As the last few rocks of another curling season nestle in around the four-foot, it's time to look back at the most interesting stories of this past season.
The jaw-dropping announcement of big changes to both The Scotties and The Brier came out of the blue in the off season and those changes add up to the biggest story of last year for curling fans.
Between that announcement last June and whatever surprises may lie ahead this off season, there's been a little curling going on, with some notable happenings.
Here now are my ten most compelling stories of the season. Of course, I may have left out one or two that you deem worthy of being decreed list-building material. That's what the "comments" section is for. Feel free.
10. Skins Game Finishes Run At Rama
So where to, now? After a very successful six years at the entertainment centre of the central Ontario casino, TSN announced it was taking the show elsewhere. While this year's event was winding down in January, there was speculation that an announcement on a new home was coming within a week or so. Still waiting. What's next? Toronto? Casino Niagara? An outdoor game? Will the event barnstorm across Canada? Changing the format up a bit this season, curling fans got to vote for their favourite players to take part. That was a good move. No women were placed on the ballot. That was a BAD move. Hope that changes moving forward.
9. Chris Schille gets kicked out of a provincial game
No one had ever heard of such a thing. Curlers don't get tossed from games. On Saturday, February 2nd, Chris Schille, second for Brock Virtue's team, did. That set off a firestorm in the curling world. Some blamed Schille, some blamed what they figured was an overzealous official. Then we found out that Saskatchewan curling overlords had been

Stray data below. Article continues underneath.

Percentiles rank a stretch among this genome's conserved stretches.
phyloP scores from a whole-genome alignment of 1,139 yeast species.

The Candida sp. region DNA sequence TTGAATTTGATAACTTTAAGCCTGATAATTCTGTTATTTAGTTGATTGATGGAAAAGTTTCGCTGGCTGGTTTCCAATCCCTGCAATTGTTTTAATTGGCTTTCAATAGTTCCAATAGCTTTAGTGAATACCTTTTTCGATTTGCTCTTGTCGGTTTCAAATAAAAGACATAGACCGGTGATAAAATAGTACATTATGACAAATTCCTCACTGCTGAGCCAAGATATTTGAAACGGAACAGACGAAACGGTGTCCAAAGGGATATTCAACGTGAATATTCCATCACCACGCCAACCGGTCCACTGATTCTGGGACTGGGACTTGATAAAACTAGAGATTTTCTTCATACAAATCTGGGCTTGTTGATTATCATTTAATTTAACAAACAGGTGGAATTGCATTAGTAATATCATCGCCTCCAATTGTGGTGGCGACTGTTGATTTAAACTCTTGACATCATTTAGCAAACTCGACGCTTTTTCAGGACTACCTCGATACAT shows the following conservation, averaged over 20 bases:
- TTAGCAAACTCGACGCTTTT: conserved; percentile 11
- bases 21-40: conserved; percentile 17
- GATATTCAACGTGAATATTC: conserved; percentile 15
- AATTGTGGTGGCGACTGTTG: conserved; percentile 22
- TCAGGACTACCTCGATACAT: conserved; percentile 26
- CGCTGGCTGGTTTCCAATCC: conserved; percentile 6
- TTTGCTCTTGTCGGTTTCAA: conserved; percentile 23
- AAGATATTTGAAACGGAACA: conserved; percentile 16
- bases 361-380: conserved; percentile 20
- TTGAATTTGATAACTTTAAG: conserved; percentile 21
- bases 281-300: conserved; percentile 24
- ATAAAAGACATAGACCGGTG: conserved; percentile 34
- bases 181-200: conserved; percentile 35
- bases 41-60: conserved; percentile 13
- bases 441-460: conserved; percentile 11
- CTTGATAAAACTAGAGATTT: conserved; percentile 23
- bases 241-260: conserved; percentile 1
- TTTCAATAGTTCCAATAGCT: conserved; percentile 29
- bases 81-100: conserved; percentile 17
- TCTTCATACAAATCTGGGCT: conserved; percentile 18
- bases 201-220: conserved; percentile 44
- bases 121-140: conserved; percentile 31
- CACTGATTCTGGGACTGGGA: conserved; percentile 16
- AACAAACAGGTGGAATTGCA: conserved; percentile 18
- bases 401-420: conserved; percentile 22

dismayed with player behaviour for some time before the ejection occurred. No matter to Virtue. His team won with just three players in that game and when Schille rejoined them, they took the Saskatchewan title and earned a berth in The Brier. And Schille's twitter account blossomed.
8. Beijing to host the 2014 Worlds
New frontiers are opening. In January, it was announced that the 2014 World Men's Curling Championship will be held in China. Curling's international growth is notable, with stronger teams emerging from countries that were previously thought of as soft touches. Japan's win over Canada at this year's World Men's is a harbinger. The Czech Republic jumped up this year as well. The Chinese came up with a strong showing, too. That will please officials in Beijing, who undoubtedly want a podium finish from their guys when they host the world championship for the first time ever, next April. Women's championships have already been held in Japan and Korea. Asia's official embrace of the game is a boon to its worldwide fortunes. Will grassroots fans begin to sprout? Will Vic Rauter say "they're building their own great wall, Russ" if rocks crowd the free guard zone?
7. Colleen Jones returns to the national stage
This story made everybody smile. It also serves as a counterpoint to my number one curling story of the year. Legendary skip Colleen Jones came back to The Scotties for the first time since 2006. This time, she was working the broom as hard as she famously works a piece of gum during competition. Jones played second for Mary-Anne Arsenault's Nova Scotia team and said she loved it. At 53, she was the oldest player in the field. Her comeback story was all the more remarkable when you consider she'd faced a horrifying health scare in 2010.
6. Mixed Doubles steps up to the big leagues
Canada has been completely dismal at the World Doubles Curling Championship. Largely because no one really seemed to care about it that much. With more medals up for grabs
in that version of the sport at next year's Olympics, the Canadian Curling Association launched the first Canadian Mixed Doubles Championship. Quebec's Isabelle Neron and Robert Desjardins are national titlists and will represent Canada at the World Championship, beginning this weekend in Fredericton, New Brunswick. Will more people now care? Does this signal a new age in Canadian curling?